Why do Catholics go to Confession?

Why do Catholics go to Confession?
Questions of Faith

The Sacrament of Confession can seem not only a daunting practice for many Catholics but also a bizarre one – privately asking for forgiveness from God for your sins makes sense, but confessing them to a priest seems weird. Why not go past the middle man and straight to God?

It’s not an easy question to answer in a few sentences as it draws upon complex topics about Church history, the meaning of sin, the power of the Sacraments, and the role of priests.

It firstly needs to be pointed out that Catholics can go straight to God and ask for forgiveness. As baptised Christians, we have direct access to God through prayer, and have the ability to repent for any of our wrongdoings – especially venial sins.

However, the early Church fathers are clear that through the Sacrament of Confession – sometimes called Penance or Reconciliation – our fractured relationship with God is able to be restored.

This is especially the case when it comes to committing mortal sins, which cuts our relationship with God.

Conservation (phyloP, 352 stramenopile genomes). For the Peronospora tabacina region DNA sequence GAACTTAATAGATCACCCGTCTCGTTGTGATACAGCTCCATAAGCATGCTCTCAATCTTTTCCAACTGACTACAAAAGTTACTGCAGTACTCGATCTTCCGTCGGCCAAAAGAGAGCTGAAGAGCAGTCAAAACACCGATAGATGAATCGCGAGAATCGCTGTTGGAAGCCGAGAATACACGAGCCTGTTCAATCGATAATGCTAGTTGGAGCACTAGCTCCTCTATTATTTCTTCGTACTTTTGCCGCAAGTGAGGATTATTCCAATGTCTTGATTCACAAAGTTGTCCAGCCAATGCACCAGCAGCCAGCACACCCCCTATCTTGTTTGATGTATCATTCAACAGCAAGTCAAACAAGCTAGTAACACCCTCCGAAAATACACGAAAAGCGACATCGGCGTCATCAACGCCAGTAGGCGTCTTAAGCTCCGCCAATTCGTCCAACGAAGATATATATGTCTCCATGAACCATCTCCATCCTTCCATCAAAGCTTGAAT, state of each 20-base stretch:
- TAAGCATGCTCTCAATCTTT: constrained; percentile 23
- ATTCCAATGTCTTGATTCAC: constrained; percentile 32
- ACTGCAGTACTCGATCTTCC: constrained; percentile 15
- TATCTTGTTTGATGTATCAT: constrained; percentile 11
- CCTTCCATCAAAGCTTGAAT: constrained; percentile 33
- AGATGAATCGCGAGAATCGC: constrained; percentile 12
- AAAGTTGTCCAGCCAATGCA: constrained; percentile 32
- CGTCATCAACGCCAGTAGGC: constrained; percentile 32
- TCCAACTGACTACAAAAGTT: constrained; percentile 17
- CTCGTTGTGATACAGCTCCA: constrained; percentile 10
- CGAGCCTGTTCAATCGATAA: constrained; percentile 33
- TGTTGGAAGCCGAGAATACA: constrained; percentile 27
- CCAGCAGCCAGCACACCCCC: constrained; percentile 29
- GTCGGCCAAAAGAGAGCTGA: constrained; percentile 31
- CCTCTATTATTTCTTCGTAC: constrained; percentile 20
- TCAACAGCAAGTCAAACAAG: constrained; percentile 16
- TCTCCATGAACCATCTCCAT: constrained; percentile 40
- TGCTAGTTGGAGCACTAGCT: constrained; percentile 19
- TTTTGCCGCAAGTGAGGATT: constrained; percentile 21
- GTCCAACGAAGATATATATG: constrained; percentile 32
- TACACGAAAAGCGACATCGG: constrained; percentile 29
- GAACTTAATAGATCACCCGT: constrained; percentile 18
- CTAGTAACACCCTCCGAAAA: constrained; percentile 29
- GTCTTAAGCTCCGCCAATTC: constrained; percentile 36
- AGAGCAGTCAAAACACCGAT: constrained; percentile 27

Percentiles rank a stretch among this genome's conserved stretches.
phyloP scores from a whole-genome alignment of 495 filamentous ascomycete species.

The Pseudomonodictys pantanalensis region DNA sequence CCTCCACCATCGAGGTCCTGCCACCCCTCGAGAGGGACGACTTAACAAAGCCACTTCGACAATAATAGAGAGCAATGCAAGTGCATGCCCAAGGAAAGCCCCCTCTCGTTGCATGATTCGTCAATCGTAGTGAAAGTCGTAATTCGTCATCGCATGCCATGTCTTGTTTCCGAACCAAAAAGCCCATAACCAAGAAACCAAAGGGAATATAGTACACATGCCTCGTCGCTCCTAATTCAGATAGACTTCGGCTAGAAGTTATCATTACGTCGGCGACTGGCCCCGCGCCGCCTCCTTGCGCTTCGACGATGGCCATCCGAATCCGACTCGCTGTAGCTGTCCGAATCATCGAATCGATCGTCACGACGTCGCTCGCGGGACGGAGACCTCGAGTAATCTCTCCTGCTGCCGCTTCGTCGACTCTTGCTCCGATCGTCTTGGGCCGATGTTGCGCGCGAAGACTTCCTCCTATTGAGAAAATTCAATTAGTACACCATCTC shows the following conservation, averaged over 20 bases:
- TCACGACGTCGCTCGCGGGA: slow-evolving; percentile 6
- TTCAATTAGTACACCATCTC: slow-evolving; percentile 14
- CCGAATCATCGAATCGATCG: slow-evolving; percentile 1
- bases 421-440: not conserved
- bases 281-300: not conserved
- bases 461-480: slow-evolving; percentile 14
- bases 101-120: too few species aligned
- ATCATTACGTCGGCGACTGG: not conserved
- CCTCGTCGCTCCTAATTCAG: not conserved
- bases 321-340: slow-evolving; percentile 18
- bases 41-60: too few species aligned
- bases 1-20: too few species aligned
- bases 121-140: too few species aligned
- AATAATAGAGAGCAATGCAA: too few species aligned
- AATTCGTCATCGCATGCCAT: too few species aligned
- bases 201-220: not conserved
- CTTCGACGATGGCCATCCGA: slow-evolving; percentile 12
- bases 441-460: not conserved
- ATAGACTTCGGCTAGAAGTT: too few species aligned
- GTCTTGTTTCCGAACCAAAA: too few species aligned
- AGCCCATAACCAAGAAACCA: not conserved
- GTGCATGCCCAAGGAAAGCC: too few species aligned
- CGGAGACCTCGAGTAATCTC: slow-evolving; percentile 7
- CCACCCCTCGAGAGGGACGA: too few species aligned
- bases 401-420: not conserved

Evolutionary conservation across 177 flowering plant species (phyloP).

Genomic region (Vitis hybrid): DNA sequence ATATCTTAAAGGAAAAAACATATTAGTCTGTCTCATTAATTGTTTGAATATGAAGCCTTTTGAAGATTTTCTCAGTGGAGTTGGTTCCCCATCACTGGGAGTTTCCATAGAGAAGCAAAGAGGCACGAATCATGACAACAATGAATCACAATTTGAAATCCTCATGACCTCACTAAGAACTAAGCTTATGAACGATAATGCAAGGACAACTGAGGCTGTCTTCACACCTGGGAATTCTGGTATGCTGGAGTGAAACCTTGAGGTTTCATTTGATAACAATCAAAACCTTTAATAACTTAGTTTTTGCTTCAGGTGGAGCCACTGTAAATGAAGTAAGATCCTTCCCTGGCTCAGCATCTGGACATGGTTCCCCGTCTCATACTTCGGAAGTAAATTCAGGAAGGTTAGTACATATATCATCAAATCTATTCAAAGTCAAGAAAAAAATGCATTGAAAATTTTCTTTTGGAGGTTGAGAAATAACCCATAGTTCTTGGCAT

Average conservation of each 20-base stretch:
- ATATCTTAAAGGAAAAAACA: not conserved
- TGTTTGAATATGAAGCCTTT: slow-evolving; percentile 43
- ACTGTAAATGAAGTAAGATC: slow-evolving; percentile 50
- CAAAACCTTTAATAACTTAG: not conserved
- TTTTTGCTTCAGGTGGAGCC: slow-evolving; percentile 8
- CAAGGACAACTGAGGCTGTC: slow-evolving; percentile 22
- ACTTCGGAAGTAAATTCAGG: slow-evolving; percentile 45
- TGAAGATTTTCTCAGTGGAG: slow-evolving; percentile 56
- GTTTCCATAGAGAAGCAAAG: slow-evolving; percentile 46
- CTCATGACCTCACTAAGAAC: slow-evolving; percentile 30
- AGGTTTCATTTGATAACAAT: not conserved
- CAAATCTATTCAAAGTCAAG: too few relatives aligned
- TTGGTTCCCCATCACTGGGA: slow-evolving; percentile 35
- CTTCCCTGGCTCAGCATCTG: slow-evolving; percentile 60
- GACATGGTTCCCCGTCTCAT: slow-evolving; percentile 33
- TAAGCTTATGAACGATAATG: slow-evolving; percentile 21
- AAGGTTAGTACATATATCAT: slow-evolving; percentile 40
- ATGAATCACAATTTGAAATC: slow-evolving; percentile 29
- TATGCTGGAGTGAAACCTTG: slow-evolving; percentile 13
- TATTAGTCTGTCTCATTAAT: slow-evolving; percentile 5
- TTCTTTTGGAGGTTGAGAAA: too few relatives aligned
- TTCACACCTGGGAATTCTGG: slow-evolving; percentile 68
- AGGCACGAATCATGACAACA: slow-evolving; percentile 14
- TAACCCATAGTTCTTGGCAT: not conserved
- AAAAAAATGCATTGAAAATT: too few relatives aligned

Although it has developed over time, the Sacrament of Confession isn’t some crazy invention of the Church, but finds its roots in the Bible. The most famous passage to highlight the practice is John 20:21-22: “Jesus said to them again, ‘Peace be with you. As the Father has sent me, so I send you’.  And when he has said this, he breathed on them and said to them, ‘Receive the holy Spirit.  Whose sins you forgive are forgiven them, and whose sins you retain are retained.’”

After his Resurrection, Christ delegated the power of forgiving sins to the apostles so it could be passed on to their successors such as priests and bishops.

During Confession, the priest acts as both the sign and instrument of God’s merciful love for the sinner, and is used by God to administer and communicate absolution.

While the number of people practicing Confession has diminished significantly over the last few decades, it’s important to remember how vital it is in bringing vitality to the spiritual life. This is why Pope John 
Paull II said in 2002, 
“…the Church has insistently reiterated that ‘all the faithful who have reached the age of discretion are bound faithfully to confess their mortal sins at least once a year’”.

The benefits of confessing to a priest rather than just practicing private Confession are also aplenty: it’s what the Bible and Church tradition teaches; Catholics receive sacramental graces which they wouldn’t receive in a private capacity; the priest can guide the confessor; and finally, Catholics are assured their sins are forgiven.

Many people have only ever gone to Confession once or twice in their lives, and while it can seem like a scary prospect to confess all of your guilt and failings to someone else, Catholics can be assured by the fact that everyone is in the same boat and God is calling all of us to relationship with Him.